There were four (living) seamen on board; Perkis, McCarthy, Foley and Hemming. I'm assuming Foley was a seaman. He was part of the deck crew and was paid the same as the ABs. Some witnesses called him a sailor.

Hemming, by the way, clearly said in the US inquiry that the swimmers made for the boat and the boat made for them, so it was a two-way affair.
 
D

David Haisman

Guest
Hi David G,

You're quite right of course regarding the thole pins as these were more in use those days than were rowlocks or crutches. It's common knowledge that in a lifeboat, two rowers sit together on cross benches, although this can be staggered in case one rower has a habit of ''catching a crab''
My point of course was the manning capability of that particular boat which is always determined by the number of oarsmen.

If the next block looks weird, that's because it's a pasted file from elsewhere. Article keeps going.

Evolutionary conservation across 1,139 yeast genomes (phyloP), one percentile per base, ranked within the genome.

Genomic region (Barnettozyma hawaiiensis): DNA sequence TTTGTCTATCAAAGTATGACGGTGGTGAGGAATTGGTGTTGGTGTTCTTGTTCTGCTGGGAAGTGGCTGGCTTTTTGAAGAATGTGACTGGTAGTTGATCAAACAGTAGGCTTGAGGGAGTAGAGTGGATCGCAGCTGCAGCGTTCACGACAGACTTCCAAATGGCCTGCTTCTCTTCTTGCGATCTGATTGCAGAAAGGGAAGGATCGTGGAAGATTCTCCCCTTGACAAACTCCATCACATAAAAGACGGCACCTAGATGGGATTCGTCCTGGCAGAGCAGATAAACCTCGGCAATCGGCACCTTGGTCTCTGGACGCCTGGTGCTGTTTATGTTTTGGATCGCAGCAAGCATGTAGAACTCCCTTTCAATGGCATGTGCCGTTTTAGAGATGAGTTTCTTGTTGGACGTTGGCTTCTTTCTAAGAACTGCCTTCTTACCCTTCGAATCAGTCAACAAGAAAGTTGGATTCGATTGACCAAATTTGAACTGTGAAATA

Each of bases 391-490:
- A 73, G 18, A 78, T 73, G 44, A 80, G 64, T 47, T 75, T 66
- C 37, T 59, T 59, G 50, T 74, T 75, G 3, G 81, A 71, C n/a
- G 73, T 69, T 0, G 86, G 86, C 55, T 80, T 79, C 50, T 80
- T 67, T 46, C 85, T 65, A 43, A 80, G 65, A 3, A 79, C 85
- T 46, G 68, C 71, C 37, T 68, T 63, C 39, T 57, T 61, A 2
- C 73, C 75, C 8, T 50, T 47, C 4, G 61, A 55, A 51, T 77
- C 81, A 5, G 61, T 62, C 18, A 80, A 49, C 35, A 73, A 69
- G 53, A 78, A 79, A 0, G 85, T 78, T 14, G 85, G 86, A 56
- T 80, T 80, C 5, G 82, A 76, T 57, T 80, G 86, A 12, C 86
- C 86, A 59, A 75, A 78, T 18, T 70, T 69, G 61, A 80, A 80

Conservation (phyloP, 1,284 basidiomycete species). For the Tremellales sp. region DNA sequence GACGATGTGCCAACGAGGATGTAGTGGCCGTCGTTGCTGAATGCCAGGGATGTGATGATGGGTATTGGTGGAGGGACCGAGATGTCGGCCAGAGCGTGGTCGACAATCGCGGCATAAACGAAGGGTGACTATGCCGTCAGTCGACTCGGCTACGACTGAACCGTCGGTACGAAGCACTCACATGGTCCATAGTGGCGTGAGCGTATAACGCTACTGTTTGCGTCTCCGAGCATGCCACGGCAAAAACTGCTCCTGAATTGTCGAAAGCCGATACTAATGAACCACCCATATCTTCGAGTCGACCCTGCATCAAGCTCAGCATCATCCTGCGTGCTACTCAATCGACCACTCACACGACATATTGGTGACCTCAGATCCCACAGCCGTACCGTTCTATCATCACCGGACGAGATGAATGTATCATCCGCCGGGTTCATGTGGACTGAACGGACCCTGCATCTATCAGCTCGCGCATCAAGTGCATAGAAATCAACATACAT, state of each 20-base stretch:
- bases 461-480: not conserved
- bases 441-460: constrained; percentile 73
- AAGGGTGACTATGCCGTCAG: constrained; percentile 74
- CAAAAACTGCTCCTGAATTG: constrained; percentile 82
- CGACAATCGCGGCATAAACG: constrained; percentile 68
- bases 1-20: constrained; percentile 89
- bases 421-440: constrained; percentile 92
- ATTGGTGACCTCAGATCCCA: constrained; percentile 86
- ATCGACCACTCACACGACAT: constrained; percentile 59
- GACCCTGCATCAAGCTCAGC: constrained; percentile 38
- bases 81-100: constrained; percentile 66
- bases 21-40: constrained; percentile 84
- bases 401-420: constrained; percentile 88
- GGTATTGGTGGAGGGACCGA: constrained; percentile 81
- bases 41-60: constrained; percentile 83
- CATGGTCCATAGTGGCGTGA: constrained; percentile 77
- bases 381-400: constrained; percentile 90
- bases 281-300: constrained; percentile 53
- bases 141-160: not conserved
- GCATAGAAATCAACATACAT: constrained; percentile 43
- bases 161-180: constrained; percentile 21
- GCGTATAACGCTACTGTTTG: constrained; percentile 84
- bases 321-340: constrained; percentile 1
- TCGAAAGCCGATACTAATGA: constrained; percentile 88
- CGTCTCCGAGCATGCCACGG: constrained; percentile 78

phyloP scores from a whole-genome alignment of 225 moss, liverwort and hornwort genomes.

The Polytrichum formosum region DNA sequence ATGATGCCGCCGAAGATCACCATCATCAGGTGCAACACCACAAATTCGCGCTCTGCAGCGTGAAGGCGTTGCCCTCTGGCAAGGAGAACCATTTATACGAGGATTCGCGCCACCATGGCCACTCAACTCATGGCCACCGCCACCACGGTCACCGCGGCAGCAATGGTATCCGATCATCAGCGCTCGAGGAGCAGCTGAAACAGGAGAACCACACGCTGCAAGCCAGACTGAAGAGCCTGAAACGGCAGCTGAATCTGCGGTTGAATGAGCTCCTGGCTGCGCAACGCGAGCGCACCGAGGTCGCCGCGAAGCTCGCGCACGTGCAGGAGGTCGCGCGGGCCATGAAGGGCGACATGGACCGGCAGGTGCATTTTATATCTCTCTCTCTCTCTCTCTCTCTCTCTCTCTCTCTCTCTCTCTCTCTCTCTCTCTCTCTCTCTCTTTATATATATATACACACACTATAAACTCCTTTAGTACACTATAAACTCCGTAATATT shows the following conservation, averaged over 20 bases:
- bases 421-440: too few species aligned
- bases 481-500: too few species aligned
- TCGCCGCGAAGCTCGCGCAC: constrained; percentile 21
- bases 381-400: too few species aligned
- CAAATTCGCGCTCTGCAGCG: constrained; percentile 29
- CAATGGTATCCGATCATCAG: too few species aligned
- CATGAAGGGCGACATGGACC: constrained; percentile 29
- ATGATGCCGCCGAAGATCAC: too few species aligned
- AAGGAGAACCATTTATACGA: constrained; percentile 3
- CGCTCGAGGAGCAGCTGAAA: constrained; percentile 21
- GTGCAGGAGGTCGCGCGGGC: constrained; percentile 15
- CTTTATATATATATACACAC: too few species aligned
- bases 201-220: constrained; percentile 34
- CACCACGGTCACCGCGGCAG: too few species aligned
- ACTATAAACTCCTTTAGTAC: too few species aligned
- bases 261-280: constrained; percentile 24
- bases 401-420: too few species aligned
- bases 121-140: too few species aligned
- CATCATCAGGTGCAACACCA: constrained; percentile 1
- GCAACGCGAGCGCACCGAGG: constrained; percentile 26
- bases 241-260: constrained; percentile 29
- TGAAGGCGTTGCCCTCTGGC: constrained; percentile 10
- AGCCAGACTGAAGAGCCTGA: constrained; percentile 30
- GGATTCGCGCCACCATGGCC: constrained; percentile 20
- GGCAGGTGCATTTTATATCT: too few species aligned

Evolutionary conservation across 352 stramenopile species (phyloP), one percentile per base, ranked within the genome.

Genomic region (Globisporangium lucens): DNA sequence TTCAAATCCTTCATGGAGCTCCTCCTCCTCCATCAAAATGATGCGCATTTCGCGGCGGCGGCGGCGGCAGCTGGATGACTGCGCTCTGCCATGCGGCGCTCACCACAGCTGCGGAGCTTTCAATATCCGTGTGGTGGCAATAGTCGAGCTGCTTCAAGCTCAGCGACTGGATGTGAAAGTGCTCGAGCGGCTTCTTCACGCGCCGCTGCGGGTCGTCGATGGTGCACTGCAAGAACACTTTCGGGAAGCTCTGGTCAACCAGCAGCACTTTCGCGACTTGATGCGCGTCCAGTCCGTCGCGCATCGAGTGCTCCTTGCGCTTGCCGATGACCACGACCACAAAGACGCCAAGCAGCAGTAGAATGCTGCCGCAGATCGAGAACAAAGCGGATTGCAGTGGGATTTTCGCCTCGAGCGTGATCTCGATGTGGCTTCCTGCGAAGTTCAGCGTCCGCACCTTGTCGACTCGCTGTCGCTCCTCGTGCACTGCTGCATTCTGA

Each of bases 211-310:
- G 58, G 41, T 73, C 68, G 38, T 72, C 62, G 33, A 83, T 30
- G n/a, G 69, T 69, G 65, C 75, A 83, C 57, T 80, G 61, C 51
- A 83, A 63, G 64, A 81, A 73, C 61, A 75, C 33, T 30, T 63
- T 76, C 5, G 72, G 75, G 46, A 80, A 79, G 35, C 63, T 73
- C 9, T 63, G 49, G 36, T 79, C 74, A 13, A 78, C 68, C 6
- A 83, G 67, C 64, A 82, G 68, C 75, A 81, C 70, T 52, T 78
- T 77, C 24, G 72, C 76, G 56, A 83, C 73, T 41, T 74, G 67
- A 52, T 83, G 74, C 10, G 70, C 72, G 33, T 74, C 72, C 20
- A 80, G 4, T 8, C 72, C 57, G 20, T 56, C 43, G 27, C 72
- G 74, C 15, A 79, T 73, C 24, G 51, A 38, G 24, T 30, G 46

When I mentioned qualified seamen I refer not so much to people able to row but moreso to those that can make proper seamanlike decisions in a crisis such as abandoning ship. The common sense seamanship action is to get away from the sinking vessel as quickly as possible and tether together with a painter, the boats bow to stern when at a safe distance. This is not only for asisstance to each other but also for easy location purposes among other things.
Spare oars are for obvious reasons and steering oars are very often used for sculling if as you say, the boat was too crowded to do much rowing. Those photo's you talk about from Carpathia may well indeed have been sculled at some time, if crowded.
Picking up survivors would have been as mentioned, at a safe distance, bearing in mind that more people were in the water closer to the sinking ship than further out. At one stage the funnel had fallen over, imagine what would have happened if too many boats were close enough to the ship had the main mast had fallen over.
As the ship rose ever higher, who knows what could have come crashing down on boats too close for comfort.

david